6. Lastly, there is the option to add a memo. This is optional, but this allows you to add in what the cheque is for if you choose.

    Once you have written and given the cheque, the recipient only has a certain amount of time until the cheque is no longer valid. How long is a cheque valid for? Well, it only stays valid for 6 months. After that a new one will have to be issued.

    Writing a Post-Dated Cheque

    If you are writing a post-dated cheque, then the process is a little different. While all of the other fields are the same, the date would be different. Instead of writing the date of the day you wrote the cheque, you instead write the date that you wish the cheque payment to go through. For example: If you write multiple post-dated cheques for your rent to come out on the first of every month, that is when your cheque payments will come out. Once the cheques have run out, you will have to write new cheques.

    Post-dated cheques are very common when it comes to making rent payments. Most landlords require a year of cheques in advance if you choose to pay your rent this way.

    Writing on the Back of the Cheque

    If you flip the cheque over you will notice that there is a line for a signature. This line is meant for the payee, also known as the recipient. The recipient of the cheque is to sign the back and known as the endorsement signature. This notifies the institution that the payee has received the cheque and is authorizing it to be cashed.

    What to do about a Mistake on the Cheque

    If you make a mistake when writing the cheque details, the easiest thing to do is rip it up and write a new one. That, however, isn’t your only option. Another thing you can do is cross out the mistake and then either write the correct thing above or beside the mistake. Whichever space has more room. It is important to remember that you must initial where you make the change on the cheque or it could not be accepted.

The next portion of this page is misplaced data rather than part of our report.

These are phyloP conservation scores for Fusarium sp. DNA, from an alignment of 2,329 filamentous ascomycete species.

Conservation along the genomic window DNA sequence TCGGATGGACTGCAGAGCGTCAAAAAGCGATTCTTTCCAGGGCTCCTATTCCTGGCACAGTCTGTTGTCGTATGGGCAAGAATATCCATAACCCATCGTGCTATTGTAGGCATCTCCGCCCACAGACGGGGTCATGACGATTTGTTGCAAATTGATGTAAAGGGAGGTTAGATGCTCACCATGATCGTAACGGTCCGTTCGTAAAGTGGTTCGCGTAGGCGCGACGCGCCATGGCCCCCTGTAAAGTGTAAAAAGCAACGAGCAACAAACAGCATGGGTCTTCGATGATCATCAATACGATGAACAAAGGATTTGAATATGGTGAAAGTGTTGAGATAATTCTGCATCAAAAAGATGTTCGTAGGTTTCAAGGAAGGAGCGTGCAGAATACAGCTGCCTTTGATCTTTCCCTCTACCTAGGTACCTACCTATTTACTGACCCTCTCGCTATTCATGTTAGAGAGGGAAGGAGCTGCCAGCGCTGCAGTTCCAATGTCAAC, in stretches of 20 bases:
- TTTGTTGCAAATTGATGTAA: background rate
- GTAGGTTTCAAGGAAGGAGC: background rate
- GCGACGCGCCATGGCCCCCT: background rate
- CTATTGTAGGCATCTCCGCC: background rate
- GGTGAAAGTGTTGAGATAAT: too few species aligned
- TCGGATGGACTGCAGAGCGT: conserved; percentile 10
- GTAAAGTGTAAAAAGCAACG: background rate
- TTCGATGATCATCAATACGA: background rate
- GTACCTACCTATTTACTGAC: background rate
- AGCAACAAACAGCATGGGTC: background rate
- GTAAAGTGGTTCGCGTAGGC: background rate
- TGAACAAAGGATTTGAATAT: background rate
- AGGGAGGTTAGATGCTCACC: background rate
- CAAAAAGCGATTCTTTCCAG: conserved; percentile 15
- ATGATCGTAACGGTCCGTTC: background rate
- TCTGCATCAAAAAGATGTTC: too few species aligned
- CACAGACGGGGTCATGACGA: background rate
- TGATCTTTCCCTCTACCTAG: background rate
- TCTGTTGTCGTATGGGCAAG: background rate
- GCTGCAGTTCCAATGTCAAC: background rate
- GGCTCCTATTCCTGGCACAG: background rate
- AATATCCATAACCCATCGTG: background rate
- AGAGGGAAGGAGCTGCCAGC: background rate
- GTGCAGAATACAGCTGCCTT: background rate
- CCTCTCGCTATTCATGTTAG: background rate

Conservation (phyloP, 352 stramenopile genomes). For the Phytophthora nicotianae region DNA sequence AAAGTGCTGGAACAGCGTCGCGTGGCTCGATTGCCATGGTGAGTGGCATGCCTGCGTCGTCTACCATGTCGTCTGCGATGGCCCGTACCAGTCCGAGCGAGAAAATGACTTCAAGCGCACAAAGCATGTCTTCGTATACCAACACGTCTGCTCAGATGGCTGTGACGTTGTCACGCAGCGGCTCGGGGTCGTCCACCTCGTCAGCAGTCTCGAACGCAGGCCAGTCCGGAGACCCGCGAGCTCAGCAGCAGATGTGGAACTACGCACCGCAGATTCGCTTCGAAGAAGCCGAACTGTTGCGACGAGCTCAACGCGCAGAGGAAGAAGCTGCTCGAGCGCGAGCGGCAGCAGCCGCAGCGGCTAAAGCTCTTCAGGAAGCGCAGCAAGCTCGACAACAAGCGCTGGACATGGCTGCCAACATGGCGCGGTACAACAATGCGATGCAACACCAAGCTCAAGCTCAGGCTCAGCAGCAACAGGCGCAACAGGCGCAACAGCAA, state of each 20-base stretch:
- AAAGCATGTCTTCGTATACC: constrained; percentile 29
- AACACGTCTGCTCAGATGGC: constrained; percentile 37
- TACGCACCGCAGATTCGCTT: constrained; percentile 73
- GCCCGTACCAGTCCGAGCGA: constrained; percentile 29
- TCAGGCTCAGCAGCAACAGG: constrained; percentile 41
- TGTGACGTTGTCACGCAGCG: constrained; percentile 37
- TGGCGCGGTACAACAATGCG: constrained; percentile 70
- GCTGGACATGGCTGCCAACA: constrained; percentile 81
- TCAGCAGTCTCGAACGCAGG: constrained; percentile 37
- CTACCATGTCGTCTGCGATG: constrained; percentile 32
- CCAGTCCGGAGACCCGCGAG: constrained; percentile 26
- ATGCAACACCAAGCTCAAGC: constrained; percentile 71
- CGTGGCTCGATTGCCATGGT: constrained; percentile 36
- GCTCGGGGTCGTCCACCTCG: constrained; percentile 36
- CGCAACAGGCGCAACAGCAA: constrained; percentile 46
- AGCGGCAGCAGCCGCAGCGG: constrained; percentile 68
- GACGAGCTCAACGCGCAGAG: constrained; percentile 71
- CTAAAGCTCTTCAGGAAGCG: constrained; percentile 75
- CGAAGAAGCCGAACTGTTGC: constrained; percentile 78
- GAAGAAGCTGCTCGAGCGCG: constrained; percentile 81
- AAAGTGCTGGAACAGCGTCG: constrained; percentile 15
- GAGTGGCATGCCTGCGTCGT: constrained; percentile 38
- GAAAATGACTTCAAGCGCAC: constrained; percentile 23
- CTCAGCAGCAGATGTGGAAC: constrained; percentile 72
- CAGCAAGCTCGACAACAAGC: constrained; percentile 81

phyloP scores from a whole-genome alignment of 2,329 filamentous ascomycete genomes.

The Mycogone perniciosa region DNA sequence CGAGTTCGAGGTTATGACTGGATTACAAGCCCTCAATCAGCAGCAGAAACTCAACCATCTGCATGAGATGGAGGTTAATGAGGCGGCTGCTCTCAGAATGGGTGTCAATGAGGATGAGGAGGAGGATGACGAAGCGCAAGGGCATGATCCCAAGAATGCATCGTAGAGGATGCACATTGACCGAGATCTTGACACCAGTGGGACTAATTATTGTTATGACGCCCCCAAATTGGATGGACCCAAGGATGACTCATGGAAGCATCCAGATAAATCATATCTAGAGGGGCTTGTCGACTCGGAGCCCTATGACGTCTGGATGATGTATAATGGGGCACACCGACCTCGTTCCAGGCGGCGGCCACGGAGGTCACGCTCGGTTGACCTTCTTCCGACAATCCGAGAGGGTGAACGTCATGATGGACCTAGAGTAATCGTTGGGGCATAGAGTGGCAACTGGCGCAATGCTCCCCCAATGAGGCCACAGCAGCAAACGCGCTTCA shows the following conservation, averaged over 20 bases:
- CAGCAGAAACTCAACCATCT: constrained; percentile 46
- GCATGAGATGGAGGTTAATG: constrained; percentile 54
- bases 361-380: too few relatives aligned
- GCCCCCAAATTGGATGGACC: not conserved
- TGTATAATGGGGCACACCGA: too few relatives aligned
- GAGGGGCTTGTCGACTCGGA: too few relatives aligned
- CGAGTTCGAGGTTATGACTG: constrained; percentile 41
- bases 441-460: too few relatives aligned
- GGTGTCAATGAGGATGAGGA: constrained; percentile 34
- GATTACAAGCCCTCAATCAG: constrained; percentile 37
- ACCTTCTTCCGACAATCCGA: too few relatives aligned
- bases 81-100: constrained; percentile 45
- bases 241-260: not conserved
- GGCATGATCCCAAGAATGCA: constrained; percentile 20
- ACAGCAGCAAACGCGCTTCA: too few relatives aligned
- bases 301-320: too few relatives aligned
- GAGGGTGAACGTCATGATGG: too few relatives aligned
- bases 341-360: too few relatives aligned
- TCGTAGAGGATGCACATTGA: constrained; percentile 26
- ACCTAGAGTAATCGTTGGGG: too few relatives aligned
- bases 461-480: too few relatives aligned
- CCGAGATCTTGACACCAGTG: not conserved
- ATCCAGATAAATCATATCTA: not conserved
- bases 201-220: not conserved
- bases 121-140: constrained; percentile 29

Filling Out Cheques from different Financial Institutions

    While many people think that cheques are different from different institutions, the reality is most of them look the same. There will be identifying features that will distinguish where the cheque is from, but the layout of where the information is to be written and what information is to be put on the cheque.

    The main difference you will find on your cheque, whether it is from TD, RBC, CIBC, Scotiabank, BMO or any other financial institution, is the numbers on the bottom. These numbers contain your bank account information such as the branch number, transit number and account number. They tell the bank where to take the money from when the cheque gets cashed.